At the end of the summer that I worked at Camp Thunderbird, I stayed an additional week, along with a few others, to earn some extra money. We stowed away the boats and piers for the winter, cemented a dirt path, cut down a large patch of reeds on the lakefront and did all sorts of other jobs. Then one day at lunch our boss, Moe, announced that everyone would spend the afternoon digging a new latrine, except for three people who would help ride the horses back to their winter quarters. Table conversation quickly turned to speculation over who would get to ride the horses as digging a large hole was not that appealing for most.
After lunch Moe lead us to a patch of bare ground where a dozen shovels lay strewn about. On a dirt road close by, the camp’s six horses were waiting with riding instructor, JT, and Moe’s assistant, Whip.
“All right”, Moe announced, “I need one more person to ride.” Eleven eager hands shot up and started waving desperately trying to attract Moe’s attention. I stood quietly in the background, leaning on a shovel. Moe gazed at the eleven hopeful volunteers. He hesitated, and then said in a loud, clear voice. ”I choose Org.” (Every staff member had to have a nickname and mine was Org. Don’t ask.)
Everyone turned back to look at me, the lucky recipient of Moe’s favor. ”Moe, I didn’t volunteer to ride. I want to stay here and dig the latrine.”
“I know you didn’t raise your hand. That’s why I chose you.” The others, starting to discern Moe’s strategy of having only one disappointed staffer instead of ten, started snickering.
The snickering turned into laughing as I pleaded my case. ”Moe I don’t know anything about horses. I want to be a digger. I know just how a shovel works.”
“You’ll be fine, Org. Just follow J. T.’s instructions. It’s only eight miles.” Then he pointed toward the horses and kept pointing until I accepted my fate and dropped my shovel. The laughter increased in volume as I walked slowly past my cohorts, but Moe put an end to that by sternly instructing the laughers to grab a shovel and start digging.
Then things got worse. When I asked JT which horse I was going to ride, (naturally I didn’t want the devious Daisy) he told me I would be riding one horse and trailing another. I spluttered my best, “But, but, but.” No pity was given. Whip held out a stirrup for me, I climbed aboard and before I could check to see if I was on Daisy, JT handed me a rope with a horse on the end, and we were off.
We left Camp Thunderbird and guided the horses into a ditch that ran along side a gravel road. The horse I was riding, unlike the treacherous Daisy, was content to follow her equine friends, and the horse I that was trailing on a rope was happy to walk right along with us.
Everything went smoothly until we came to the first crossroad. My horse climbed out of the ditch went across the intersecting road and then down into the continuing ditch. The problem was she sped up when she went back down into the ditch while the trailing horse was at the same time climbing slowly up to the crossroad. The slack in the rope quickly played out, and I was pulled backward by the trailing horse. This caused me to rock back til my head was on my horse’s rump and my feet were sticking straight up in the air. When the trailer got across the road and started to speed up as she traveled back down into the ditch, I was released from my undignified pose. Neither J T nor Whip saw what happened, and I saw no reason to enlighten them after the fact. When we came to succeeding crossroads, I made sure that there was plenty of slack in the rope.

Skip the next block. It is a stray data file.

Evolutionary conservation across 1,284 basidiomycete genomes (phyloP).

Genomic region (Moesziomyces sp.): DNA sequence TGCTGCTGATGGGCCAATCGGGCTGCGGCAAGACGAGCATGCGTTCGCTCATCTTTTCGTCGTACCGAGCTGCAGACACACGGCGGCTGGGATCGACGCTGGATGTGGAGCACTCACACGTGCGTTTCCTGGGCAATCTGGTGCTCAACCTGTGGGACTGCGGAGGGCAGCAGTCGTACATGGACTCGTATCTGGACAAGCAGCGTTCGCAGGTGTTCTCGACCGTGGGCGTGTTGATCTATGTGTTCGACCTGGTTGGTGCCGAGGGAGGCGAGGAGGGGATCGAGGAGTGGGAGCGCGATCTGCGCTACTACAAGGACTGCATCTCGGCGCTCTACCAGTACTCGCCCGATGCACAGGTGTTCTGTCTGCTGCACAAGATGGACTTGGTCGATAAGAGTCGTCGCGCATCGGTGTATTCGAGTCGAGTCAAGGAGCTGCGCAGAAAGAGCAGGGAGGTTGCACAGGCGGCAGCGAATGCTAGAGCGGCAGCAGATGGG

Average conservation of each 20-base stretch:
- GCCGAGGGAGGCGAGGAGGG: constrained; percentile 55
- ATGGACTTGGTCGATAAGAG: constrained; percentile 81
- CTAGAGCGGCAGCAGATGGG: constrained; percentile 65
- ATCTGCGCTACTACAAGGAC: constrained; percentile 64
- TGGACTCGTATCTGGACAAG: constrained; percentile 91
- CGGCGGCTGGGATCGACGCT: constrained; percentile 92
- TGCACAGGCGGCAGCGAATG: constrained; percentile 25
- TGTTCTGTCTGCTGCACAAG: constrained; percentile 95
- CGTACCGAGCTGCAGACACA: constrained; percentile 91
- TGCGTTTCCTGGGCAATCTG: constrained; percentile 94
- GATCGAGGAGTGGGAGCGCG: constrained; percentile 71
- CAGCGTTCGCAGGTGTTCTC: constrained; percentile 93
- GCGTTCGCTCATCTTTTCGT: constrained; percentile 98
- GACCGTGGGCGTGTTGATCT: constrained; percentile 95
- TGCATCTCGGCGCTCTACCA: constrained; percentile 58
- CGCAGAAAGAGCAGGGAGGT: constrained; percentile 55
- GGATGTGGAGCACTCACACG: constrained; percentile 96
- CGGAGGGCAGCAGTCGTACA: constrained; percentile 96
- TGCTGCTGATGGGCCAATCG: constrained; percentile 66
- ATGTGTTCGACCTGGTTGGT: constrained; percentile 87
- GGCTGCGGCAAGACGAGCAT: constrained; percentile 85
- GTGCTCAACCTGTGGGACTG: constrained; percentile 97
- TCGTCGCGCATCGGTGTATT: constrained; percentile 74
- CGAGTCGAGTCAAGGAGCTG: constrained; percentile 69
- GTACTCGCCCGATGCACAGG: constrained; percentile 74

Thus, we traveled along with woods on the left and forests on the right, mile after mile. Finally, we came in sight of our destination. All we had to do was pass one small house, and we’d be at the gate to the farm. Nothing could go wrong now. Unless, three loud, barking dogs came racing out from the undergrowth, and they did. The combination of charging hounds and proximity to home sent all six horses into a gallop. This was too much for me! I dropped the rope to the trailing horse, cast the reins aside and latched on to the saddle horn with all my might. After a few hundred yards the dogs turned back, and then we were at our destination and the horses came to a stop. I jumped off my steed and have not ridden a horse since nor do I plan to.
Here are some books with summer camp tie-ins:
The Lightning Thief by Rick Riordan
Charlie Joe Jackson’s Guide to Summer Vacation by Tommy Greenwald
Born at Midnight by C. C. Hunter
Holes by Louis Sachar
Hidden by Helen Frost
Attack of the Fluffy Bunnies by Andrea Beaty
Brain Camp by Susan Kim
Cabin Pressure: One Man’s Futile Attempt to Recapture His Youth as a Camp Counselor by Josh Wolk
Sleepaway Girls by Jen Calonita
Chiggers by Hope Larson
The Bermudez Triangle by Maureen Johnson
A Week in the Woods by Andrew Clements
Summer Ball by Mike Lupica
Werewolves Don’t Go to Summer Camp by Debbie Dadey
Charmed Forces By Melissa J. Morgan
Suddenly Last Summer by Melissa J. Morgan
Wonder by R. J. Palacio
Dragonbreath 6: Revenge of the Horned Bunnies by Ursaua Vernon
Spy Camp by Stuart Gibbs